FCC proposal may greatly improve airplane Wi-Fi
The FCC has proposed freeing up as much as 500MHz of spectrum for the purpose of impoving airplane Internet connectivity during
flight. The bump in bandwidth could be a boon for airborne Internet junkies but may come at the expense of commercial satellite communications.
Outgoing FCC chairman Julius Genachowski believes the move will lead to greater competition amongst services offering in-flight broadband, thus increasing quality, performance and selection of air-to-ground Internet services.
Of course, that spectrum has to come from somewhereand it appears orbital communications may be the loser in the FCC’s give-and-take plan for better airplane broadband. The FCC intends to offer the 14,000-14,500 GHz “Ku” band to bolster ATG Internet; unfortunately though, that same block of spectrum is also used by commercial satellite communications.
Satellite communications generates over one-billion in revenue annually for North America alone. Unsurprisingly, the Satellite Industry Association does not support the proposal. The consortium believes the plan will lead to degradation of satellite network performance.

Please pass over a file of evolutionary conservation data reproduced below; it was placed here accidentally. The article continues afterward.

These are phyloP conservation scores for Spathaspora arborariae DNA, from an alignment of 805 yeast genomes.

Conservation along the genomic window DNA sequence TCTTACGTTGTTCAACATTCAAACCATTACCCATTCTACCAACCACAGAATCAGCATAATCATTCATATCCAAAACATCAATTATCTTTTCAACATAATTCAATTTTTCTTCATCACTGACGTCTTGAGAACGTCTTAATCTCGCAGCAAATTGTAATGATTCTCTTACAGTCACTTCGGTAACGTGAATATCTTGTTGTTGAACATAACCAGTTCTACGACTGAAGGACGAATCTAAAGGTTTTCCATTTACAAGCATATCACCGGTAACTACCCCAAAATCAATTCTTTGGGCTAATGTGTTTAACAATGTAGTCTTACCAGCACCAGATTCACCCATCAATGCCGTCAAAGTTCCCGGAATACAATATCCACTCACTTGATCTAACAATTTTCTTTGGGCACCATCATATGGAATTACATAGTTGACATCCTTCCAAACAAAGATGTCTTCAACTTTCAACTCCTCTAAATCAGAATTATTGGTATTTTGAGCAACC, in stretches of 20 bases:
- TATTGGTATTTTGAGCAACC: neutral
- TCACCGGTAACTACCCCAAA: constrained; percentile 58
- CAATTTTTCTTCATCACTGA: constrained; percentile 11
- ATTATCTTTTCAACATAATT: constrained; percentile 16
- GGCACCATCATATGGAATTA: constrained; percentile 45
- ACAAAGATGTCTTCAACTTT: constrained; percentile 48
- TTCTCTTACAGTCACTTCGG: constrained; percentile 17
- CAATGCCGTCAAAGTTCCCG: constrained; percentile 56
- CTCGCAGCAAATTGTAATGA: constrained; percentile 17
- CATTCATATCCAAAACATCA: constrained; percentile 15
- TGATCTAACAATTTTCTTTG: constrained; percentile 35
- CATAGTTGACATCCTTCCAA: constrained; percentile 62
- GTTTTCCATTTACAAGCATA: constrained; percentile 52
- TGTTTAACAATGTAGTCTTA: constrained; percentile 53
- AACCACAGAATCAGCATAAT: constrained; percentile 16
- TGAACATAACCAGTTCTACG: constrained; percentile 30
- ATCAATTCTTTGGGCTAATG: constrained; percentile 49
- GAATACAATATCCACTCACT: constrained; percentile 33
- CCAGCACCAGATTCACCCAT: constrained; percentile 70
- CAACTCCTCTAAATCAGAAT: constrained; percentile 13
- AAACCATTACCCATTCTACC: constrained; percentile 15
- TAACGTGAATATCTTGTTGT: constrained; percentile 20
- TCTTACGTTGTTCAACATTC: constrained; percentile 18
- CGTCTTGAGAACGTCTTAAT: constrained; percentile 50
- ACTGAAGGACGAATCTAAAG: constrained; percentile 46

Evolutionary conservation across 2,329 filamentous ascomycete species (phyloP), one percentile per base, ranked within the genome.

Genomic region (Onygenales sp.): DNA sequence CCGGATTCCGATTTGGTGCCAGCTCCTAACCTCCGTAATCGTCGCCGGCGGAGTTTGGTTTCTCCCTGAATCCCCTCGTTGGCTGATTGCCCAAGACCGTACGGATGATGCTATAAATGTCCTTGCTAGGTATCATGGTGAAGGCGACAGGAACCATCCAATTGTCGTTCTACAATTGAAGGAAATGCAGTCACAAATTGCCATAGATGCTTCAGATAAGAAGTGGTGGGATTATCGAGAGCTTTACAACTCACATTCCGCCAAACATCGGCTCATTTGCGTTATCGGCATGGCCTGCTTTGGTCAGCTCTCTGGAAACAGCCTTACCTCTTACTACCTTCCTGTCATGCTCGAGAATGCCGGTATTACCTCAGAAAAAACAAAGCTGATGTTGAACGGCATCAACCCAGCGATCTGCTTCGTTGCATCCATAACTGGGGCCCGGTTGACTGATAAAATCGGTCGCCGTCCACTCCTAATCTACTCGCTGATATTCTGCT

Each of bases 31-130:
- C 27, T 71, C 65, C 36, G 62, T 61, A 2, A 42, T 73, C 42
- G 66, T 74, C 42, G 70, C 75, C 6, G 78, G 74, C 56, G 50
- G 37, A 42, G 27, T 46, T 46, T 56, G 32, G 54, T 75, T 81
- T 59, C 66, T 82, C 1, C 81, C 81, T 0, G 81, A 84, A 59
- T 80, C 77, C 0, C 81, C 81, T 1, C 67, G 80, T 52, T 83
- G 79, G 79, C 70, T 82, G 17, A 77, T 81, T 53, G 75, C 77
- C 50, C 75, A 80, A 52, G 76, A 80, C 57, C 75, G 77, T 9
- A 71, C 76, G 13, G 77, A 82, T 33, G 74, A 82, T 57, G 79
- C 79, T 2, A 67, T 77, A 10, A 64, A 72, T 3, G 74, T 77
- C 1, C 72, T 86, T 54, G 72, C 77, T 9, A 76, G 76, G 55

“SIA has filed with the Commission detailed technical analyses that demonstrate that the proposed air-ground service would cause interference into the satellite services that are primary in that band and are relied upon by media, enterprise, public safety and U.S. military customers for essential services.”
However, the FCC contends it will only license currently unused portions of the 14K-14.5K spectrum with plans to auction off the block to a couple of different companies. Incidentally, the FCC believes this will leave today’s satellites unaffected, although this may limit future satellite network growth.
In 2006, Aircell — owner of in-flight Wi-Fi operator Gogo — dropped nearly $32 million on a comparatively tiny 3MHz slice of wireless spectrum. When compared to Gogo’s 3MHz, 500MHz is an enormous slice of sky pie. Although Gogo has traditionally offered air-to-ground broadband at speeds neighboring 3Mbps, the company recently began rolling out its new 10Mbps ATG-4 service. Gogo claims “hundreds” of planes are scheduled to benefit from the service by the end of 2013.